There is no intellectually sustainable reason for this position. There is only the constant, infuriating, knee-jerk desire to keep everybody “happy,” whatever that means. Keep feeding them the morphine of cute stories and completely ignore the victims of abortion, so that when kids actually do go out and have abortions (and trust me, we have met many post-abortive teens in Christian schools) we can at least tell these shattered girls that we tried to protect them from any sort of emotional reaction to a picture. That’s right. You saved kids from a normal, human reaction to a picture of a human our society betrayed—but in the process, you may have removed the last barrier between them and a lifetime of pain and regret. It’s a good thing that no teens watch slasher flicks or gory movies. That would really traumatize them.
If you are pro-life, you know, as I do, that abortion has killed millions of pre-born children in Canada already. You are aware that the number of lives lost here already exceeds the number of lives lost in many of the other titanic injustices of our age. What would your response be to someone in the 1930’s and 1940’s who opposed the killing of Jews, but also opposed showing any pictures of the concentration camps to average citizens? Would you not say that they, too, were aiding in the cover-up?
If you know, as I do, that the pre-born are human beings whose right to life is being violated on a day-today basis, can you in honesty object to my comparison? Who does this suppression of evidence help, and who does it hurt?
It’s something to think about.
2 Replies to “The Tyranny of Nice”
I agree 100% with everything here. What would you say to my friend who believes that showing graphic images is being antagonistic? And that Christians shouldn’t be involved in this work because it will affect our witness, i.e. what is the first thing a non-Christian would think of: Christians are antagonistic. Or if Jack is involved with a group that displays graphic images and it reaches the news that Jack is part of the *Mercy Chapel* (fake name) church, then that whole church will get a stigma it is an antagonistic church and this will turn people away meaning less people hear the gospel? I already have some ideas of how to refute these questions although because I don’t want to influence at this time your advice on how you would refute these, please would you share your view on how to refute? I will gladly share my view after 🙂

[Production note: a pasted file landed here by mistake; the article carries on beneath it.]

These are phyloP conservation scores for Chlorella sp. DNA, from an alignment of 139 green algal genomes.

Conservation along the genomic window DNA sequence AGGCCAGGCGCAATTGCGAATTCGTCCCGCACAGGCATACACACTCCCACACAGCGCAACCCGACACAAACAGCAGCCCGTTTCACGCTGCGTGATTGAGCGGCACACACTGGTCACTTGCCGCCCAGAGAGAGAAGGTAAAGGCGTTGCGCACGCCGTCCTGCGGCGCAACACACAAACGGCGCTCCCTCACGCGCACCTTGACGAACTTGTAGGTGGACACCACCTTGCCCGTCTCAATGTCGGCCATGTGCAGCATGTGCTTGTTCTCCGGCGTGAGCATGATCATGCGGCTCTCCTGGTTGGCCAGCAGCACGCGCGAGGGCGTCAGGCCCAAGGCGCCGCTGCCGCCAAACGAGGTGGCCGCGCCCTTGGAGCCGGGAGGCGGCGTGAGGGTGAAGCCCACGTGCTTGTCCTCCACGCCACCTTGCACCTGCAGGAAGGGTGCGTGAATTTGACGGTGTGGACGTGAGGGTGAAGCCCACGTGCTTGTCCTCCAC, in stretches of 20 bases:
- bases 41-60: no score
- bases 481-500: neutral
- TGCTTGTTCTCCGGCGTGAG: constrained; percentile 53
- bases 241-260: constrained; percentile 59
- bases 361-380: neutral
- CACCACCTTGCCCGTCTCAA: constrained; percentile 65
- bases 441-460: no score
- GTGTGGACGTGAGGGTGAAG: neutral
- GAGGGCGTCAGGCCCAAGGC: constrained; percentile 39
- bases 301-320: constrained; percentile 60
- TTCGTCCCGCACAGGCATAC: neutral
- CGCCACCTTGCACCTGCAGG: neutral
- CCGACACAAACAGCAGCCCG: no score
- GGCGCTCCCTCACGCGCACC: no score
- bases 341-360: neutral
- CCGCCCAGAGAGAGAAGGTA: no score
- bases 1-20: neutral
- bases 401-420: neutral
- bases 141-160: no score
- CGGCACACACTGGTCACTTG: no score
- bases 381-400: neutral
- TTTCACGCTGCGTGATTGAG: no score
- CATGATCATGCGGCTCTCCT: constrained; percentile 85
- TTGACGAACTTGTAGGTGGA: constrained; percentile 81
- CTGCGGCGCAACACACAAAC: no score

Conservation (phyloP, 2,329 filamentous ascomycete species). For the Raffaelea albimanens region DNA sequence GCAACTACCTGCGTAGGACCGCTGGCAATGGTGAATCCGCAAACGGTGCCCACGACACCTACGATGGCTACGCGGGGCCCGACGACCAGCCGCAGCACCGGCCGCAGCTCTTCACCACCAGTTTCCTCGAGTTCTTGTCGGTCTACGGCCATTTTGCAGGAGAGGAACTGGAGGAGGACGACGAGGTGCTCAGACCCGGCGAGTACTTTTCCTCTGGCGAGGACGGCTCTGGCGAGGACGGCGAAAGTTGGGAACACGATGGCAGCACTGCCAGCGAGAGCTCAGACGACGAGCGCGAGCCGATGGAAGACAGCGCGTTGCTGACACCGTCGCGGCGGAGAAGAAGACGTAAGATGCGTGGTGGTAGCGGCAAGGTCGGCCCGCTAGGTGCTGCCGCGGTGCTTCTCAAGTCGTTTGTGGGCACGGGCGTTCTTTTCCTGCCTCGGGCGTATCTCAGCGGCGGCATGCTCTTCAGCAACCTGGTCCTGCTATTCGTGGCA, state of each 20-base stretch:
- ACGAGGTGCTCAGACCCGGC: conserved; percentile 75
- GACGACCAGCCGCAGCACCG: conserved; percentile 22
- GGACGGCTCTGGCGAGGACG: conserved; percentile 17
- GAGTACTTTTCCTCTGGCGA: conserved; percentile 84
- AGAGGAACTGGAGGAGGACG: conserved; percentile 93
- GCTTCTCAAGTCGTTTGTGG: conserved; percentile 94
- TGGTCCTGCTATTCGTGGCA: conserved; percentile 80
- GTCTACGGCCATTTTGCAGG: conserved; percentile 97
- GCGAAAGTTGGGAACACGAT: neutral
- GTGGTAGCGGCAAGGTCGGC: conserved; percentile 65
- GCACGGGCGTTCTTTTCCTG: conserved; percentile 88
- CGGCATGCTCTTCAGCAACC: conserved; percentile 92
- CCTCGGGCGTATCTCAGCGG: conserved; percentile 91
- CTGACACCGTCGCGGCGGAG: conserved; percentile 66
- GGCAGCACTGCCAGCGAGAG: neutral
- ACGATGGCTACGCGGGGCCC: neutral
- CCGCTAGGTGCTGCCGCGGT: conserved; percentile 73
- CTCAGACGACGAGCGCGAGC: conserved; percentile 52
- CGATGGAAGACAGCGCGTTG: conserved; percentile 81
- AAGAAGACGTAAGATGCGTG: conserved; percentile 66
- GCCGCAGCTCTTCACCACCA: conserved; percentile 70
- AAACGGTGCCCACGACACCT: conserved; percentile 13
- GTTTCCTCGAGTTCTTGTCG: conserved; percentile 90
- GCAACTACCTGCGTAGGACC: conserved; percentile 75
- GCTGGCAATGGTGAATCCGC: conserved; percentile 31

Also my friend doesn’t believe pro-life Christians should be working with pro-life non-Christians on graphic abortion displays because it’s not a good witness?!! They would have different motivations different motives and they don’t like the idea of that? I said to my friend, isn’t it good to work together even with non-Christians for a common end? They replied isn’t it more important to save their souls? I replied yes but how is working with non-Christians to be a voice for the voiceless stopping you from witnessing to them as a Christian? Surely when they check out your fruit and see you’re standing up for the oppressed like the bible tells us to do they would be inspired to explore God’s word and pursue a relationship with Christ more than they would a Christian who remains silent on abortion contrary to what scripture tells us to do (contradicting hypocritical) ? They replied they need to think about it and speak with other people. I appreciate where they’re coming from and yes it is good to seek advice and guidance from others especially people who you respect their views, although isn’t the bible clear on this? When it says speak up for the oppressed and deliver those who are heading for the slaughter, I don’t see a footnote that says “speak out only within the walls of the church”?! I love my friends and all that, although I strongly disagree very much with what they’re saying.